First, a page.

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The Red Sleeve (2021) Episodes 7-8
An 18th century palace cult has found its way to Joseon and it means to do some real damage to the status quo. Not content with doing the king’s bidding and following customs, the seemingly powerful head court lady has gathered her minions under the banner of unseating the incumbent crown prince, Yi San to install a “better” candidate. Under the cover of darkness and in plain sight, she commands her own army of women in the palace placed strategically to be her spies.
In previous weeks it was becoming clear that a conspiracy was spawning among the head court lady, Princess Hwawan and certain ministers of the royal court to denounce Yi San from being the accepted king’s successor. According to that particular narrative, Prince Sado, the previous crown prince, father of the current one, went violently off his rocker and was purportedly responsible for the deaths of numerous court ladies. If that were indeed the case Head Court Lady Jo’s hostility towards the Son of Sado does seem somewhat understandable, particularly if one believes biological determinism to be a somewhat persuasive justification for wanting to commit treason.
However, in the most recent episode, when cult fever seems to be reaching pitch fervour, we are presented with an equally powerful counter-narrative, prosecuted by a now very elderly court lady who knows something of the history behind Court Lady Jo’s vehemence to play swap successor. It may be more than genetics that’s driving her seditious impulses. Or it may have nothing to do with genetics at all. A deeply personal slight may really be what’s driving her seemingly altruistic agenda. Apparently the late Noble Consort Yeong was a rival for His Majesty’s affections. Consort Yeong had been a former court lady who won the love of a monarch and gave him his heir, the very sad and maybe even sadistic Sado. But that was not the end of that tragedy. According to the elderly Court Lady Park, Sado might not have gone stark raving mad if Court Lady Jo had not been meddling in father-son relations possibly out of jealousy. Harem politics (even years later) might be what’s been driving Court Lady Seo’s agenda rather than some kind of righteous fervour for the greater good.
History has a way of repeating itself. Or so that’s the story being told here. The reason why history repeats itself is because human beings not only never learn from the mistakes of the past but because humans are creatures of emotions adept at self-justification to the point of destruction. Whatever Court Lady Jo’s actual motives are, she is plotting treason under the cloak of saving lives. It’s a familiar story — one that has major reverberations all through history. One that usually means that a lot of people will die before the madness ceases.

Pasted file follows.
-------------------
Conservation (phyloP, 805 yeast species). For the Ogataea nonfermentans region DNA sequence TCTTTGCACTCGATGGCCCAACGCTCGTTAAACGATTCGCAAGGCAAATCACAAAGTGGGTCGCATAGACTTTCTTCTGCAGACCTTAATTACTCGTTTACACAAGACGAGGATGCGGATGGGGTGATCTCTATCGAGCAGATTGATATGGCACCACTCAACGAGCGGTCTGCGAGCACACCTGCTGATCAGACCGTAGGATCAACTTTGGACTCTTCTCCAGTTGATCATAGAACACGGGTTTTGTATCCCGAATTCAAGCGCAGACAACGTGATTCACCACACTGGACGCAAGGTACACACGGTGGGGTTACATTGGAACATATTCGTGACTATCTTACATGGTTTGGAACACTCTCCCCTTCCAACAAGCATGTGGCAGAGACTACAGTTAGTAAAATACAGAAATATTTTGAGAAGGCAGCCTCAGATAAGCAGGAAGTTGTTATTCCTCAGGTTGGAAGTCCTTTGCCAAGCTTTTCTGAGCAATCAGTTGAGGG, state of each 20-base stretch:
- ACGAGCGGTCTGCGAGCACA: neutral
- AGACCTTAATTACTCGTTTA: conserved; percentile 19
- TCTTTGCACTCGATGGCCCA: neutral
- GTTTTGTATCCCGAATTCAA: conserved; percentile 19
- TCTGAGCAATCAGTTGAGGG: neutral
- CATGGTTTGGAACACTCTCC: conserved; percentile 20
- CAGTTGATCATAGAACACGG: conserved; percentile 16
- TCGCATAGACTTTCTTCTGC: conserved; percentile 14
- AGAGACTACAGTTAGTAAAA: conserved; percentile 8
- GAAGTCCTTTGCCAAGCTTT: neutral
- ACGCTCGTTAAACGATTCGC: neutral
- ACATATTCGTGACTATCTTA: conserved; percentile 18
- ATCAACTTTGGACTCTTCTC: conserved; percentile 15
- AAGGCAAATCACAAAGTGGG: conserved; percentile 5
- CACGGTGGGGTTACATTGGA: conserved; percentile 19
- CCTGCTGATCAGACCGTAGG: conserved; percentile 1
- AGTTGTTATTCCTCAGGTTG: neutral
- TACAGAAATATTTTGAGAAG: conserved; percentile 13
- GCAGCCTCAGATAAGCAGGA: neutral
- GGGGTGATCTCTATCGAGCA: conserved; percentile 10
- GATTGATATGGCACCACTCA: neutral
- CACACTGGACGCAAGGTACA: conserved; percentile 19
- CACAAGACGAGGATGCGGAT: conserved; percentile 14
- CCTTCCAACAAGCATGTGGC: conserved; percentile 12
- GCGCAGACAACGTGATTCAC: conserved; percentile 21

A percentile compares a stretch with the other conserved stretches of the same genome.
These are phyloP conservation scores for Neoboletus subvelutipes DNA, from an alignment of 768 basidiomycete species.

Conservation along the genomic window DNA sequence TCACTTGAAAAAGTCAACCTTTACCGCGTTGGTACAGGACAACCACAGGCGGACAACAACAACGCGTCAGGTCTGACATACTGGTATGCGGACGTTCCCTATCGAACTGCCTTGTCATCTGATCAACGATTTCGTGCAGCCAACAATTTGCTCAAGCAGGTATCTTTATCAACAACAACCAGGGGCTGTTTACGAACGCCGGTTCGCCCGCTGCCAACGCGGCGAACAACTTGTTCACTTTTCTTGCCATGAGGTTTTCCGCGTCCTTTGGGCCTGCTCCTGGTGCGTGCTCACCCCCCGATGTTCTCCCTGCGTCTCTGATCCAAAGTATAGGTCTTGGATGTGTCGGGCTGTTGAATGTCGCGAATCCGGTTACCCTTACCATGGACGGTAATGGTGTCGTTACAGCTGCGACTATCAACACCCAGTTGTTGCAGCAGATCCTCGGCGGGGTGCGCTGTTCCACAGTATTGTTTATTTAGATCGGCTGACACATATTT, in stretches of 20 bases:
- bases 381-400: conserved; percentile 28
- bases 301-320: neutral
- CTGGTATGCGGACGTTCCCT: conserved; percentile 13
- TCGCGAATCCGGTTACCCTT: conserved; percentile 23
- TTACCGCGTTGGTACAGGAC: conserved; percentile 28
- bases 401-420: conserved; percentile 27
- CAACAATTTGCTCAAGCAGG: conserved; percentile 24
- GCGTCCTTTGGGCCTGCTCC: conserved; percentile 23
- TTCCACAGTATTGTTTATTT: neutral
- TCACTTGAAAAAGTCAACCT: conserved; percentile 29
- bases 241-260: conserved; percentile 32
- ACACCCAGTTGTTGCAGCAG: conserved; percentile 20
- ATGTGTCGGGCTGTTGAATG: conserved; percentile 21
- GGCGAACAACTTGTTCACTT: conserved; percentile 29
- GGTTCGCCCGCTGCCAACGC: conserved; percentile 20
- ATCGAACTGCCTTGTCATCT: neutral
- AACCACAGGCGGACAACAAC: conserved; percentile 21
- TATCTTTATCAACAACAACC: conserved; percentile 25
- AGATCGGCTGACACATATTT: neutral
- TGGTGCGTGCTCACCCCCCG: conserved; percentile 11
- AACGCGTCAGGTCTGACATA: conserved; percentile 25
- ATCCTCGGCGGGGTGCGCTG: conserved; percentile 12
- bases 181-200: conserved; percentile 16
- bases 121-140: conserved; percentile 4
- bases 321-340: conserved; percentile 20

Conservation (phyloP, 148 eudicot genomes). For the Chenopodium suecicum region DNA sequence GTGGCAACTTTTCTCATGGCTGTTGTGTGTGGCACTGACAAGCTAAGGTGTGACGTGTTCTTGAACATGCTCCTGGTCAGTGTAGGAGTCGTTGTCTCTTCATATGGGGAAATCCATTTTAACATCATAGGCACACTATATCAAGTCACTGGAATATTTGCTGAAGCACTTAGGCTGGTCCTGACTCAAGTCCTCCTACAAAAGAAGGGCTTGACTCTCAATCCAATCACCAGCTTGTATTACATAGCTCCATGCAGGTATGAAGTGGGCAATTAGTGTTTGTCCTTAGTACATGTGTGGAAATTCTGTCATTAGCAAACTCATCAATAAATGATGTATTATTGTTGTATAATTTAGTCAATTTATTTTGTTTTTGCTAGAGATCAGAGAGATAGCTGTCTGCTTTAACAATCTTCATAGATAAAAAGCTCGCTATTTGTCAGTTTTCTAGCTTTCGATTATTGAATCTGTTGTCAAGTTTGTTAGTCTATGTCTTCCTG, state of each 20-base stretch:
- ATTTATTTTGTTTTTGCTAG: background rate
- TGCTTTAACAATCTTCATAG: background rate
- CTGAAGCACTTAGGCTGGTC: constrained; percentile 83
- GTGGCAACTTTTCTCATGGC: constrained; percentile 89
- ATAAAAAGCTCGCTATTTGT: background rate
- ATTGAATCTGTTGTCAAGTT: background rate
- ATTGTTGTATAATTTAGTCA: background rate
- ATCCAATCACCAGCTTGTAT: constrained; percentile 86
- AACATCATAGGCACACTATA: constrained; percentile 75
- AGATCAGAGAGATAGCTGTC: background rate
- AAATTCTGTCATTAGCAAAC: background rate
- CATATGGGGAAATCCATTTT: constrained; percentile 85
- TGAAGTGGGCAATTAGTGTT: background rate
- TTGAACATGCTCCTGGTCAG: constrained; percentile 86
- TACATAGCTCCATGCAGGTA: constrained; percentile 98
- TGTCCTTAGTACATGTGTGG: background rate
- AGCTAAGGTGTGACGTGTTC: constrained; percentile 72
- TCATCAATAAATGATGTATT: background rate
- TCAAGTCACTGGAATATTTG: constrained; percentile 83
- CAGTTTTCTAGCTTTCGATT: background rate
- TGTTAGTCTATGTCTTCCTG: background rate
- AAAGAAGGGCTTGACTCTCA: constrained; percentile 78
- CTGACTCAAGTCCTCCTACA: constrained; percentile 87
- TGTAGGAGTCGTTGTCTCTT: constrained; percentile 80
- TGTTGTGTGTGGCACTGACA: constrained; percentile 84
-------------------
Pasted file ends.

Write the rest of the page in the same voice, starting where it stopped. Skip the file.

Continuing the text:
In the midst of this brewing maelstrom is another romance between a future king and maid who were fated to meet and fall in love. Their encounters, according to Court Lady Jo, may have been orchestrated by her but there’s a sense of a higher power at work here, “piggybacking off” of Court Lady Jo’s machinations to achieve something beyond her narrower vision of what’s “right”. There’s no doubting in the head court lady’s eye for talent and ability to peg a potential consort for a future king but regardless of what she believes she is only a support act in the story not the protagonist. She can scheme till the cows come home but there are other forces at work which are driving history along a path to a different destination. The relationship between the maid and future king is ultimately not hers to command and see unfold according to her purposes. Now that the two youngsters from a decade before have found each other again, they have/will eschew Court Lady Jo’s interventions in their dynamic because their existing bond rises beyond palace politics. Court Lady Jo may appeal to tribal loyalties but in every crisis love wins the day.
When the present king handed Deok-im a copy of Consort Yeong’s book all those years ago during the consort’s wake, he was in effect passing the torch. It signalled the transfer of the mantle as it were. The love between the old king and his court lady would soon replay for a lonely crown prince who grew up in a dysfunctional family environment with no one he can really trust.
I can say unequivocally and unabashedly that I am watching this for the romance because the writing has done a fine job placing it within the competing political agendas without complicating things unnecessarily with polygons or harems. The political side of things is fairly straightforward and it’s clear where everyone lines up. Nothing’s much of a stretch here. I have no idea if the historical Sung Deok-im was as vital to Joseon politics as this one has been but in the final analysis it really doesn’t matter because here Sung Deok-im’s development seems to parallel Yi San’s ascension story in lock step.
If romance is going to be a vehicle in any drama, it should (one would think) make the effort of depicting a plausible pairing without assuming that the audience will go along for the ride just because they occupy the same publicity poster. Clearly this show is largely about the romance with the palace intrigue (what little of it there is) on hand to give it a bit of colour. It’s not an especially sophisticated sageuk but I don’t think anyone will be that upset about that especially when the characterization in general is doing most of the heavy lifting.